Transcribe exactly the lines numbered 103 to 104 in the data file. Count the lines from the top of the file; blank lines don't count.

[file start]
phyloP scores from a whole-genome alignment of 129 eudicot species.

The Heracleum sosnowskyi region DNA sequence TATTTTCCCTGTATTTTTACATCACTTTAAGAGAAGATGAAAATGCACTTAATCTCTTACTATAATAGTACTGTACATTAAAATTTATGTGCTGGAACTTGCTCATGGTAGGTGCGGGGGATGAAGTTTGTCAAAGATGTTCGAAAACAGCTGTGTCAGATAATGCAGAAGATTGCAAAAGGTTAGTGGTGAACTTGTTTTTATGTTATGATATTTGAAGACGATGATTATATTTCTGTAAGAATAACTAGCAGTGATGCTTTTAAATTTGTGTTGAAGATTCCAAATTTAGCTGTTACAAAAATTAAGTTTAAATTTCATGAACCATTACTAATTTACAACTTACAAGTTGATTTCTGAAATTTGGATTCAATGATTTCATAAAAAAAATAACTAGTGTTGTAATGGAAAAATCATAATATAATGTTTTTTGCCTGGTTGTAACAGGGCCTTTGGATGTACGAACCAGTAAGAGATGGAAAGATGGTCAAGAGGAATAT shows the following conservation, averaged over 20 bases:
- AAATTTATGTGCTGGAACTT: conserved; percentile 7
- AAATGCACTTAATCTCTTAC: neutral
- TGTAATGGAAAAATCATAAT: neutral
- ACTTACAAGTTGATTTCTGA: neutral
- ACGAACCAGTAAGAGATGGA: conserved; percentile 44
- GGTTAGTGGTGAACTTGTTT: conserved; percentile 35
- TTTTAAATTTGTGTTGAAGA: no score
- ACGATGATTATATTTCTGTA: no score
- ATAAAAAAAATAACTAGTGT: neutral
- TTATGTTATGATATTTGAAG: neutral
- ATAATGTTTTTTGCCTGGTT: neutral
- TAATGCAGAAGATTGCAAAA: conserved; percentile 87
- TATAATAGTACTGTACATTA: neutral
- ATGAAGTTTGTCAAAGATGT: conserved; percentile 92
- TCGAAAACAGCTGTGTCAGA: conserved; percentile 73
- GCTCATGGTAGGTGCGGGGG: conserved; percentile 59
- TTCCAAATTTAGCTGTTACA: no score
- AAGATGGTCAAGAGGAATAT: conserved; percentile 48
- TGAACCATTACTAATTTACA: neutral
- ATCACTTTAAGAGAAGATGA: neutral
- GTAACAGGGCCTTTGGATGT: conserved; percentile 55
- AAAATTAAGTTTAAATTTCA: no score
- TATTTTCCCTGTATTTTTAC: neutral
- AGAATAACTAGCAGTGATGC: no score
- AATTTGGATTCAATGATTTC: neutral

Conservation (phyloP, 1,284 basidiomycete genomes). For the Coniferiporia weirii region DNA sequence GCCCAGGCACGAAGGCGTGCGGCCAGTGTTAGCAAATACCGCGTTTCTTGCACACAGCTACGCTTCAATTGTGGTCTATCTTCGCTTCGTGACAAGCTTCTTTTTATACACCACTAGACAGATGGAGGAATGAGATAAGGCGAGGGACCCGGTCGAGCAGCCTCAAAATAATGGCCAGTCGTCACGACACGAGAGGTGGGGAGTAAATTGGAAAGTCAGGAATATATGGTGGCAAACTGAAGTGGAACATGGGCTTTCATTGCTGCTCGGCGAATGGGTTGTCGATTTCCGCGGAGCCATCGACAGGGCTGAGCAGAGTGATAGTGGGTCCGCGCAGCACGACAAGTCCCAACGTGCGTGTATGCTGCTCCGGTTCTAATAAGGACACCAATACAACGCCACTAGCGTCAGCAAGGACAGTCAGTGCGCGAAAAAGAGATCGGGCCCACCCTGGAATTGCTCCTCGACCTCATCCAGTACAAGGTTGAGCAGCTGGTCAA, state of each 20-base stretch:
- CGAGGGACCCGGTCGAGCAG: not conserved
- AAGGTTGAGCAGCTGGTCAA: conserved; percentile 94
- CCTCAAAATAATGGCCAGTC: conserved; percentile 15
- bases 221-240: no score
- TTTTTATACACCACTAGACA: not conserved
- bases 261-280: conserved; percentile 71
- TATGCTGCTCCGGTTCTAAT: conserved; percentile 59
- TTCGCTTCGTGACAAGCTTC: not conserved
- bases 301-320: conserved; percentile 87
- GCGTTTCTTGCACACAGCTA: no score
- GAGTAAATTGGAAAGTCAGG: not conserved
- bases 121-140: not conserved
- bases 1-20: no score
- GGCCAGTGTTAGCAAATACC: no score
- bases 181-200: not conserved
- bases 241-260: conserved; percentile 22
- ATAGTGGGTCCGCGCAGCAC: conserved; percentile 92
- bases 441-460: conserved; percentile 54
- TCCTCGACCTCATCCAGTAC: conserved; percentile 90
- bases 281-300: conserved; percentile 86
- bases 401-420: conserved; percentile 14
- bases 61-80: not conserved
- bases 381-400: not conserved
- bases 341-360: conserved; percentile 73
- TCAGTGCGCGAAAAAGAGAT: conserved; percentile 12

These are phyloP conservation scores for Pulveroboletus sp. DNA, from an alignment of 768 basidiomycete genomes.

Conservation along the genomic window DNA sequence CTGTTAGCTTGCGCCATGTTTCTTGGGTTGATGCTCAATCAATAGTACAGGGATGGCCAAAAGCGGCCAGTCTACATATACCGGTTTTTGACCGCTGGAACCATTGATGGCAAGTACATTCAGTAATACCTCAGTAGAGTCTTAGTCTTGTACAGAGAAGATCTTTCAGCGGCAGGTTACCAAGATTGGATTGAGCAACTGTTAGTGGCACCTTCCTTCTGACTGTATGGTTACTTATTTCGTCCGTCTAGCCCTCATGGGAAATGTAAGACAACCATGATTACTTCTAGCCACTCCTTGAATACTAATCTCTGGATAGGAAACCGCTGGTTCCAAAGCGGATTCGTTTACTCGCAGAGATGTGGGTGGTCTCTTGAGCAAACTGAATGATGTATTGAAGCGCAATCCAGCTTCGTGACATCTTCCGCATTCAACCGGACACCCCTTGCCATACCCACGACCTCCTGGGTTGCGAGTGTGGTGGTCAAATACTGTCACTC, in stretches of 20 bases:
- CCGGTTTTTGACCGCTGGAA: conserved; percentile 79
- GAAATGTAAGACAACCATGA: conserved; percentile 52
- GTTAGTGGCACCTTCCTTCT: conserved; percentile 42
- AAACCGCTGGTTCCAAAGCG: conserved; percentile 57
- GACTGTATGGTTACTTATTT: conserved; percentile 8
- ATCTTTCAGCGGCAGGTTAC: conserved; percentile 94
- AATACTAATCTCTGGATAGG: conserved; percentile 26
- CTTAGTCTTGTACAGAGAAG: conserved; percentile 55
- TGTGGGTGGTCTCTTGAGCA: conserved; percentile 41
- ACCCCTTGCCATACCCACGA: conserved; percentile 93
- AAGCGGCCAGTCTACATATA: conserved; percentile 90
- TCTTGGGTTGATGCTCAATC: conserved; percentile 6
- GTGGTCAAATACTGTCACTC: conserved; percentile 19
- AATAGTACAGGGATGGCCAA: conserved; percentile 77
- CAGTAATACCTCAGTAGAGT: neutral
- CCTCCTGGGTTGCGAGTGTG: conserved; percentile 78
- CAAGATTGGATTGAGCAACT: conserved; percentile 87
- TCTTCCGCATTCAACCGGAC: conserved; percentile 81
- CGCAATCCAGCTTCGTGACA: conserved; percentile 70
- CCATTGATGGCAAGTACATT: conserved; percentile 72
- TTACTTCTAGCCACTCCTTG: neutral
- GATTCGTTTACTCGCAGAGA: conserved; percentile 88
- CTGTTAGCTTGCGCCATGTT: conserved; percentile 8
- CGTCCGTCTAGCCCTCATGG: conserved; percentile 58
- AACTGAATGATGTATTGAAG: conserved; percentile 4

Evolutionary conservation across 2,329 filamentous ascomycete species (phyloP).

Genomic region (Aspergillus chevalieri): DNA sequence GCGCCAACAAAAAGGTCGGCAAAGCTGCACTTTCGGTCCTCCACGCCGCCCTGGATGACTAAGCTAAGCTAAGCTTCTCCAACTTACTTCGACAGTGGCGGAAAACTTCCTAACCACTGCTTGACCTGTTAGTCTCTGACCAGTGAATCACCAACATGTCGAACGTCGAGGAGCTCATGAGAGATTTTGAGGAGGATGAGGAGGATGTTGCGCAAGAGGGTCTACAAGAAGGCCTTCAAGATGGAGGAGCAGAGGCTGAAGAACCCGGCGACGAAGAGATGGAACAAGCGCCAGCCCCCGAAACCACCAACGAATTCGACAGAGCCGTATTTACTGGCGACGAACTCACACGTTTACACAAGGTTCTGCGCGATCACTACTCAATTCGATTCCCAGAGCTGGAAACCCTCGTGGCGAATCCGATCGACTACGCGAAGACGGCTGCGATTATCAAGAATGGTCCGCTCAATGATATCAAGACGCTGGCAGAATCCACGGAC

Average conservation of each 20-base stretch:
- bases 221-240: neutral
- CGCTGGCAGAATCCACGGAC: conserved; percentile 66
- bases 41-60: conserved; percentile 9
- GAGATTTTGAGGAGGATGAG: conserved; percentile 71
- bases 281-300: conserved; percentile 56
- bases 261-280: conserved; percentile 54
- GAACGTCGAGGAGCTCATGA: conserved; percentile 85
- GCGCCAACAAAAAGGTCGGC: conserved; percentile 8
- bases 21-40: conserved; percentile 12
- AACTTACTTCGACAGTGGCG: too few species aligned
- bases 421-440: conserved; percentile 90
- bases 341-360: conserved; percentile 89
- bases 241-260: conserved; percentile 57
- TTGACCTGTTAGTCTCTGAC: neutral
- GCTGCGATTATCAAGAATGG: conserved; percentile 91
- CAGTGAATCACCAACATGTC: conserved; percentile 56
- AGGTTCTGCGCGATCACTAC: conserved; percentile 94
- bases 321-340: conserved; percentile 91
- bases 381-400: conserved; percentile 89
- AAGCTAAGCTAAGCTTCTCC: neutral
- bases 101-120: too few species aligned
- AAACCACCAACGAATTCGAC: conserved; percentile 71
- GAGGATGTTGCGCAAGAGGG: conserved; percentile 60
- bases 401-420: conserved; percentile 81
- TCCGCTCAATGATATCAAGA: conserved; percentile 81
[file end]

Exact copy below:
- AAGCTAAGCTAAGCTTCTCC: neutral
- bases 101-120: too few species aligned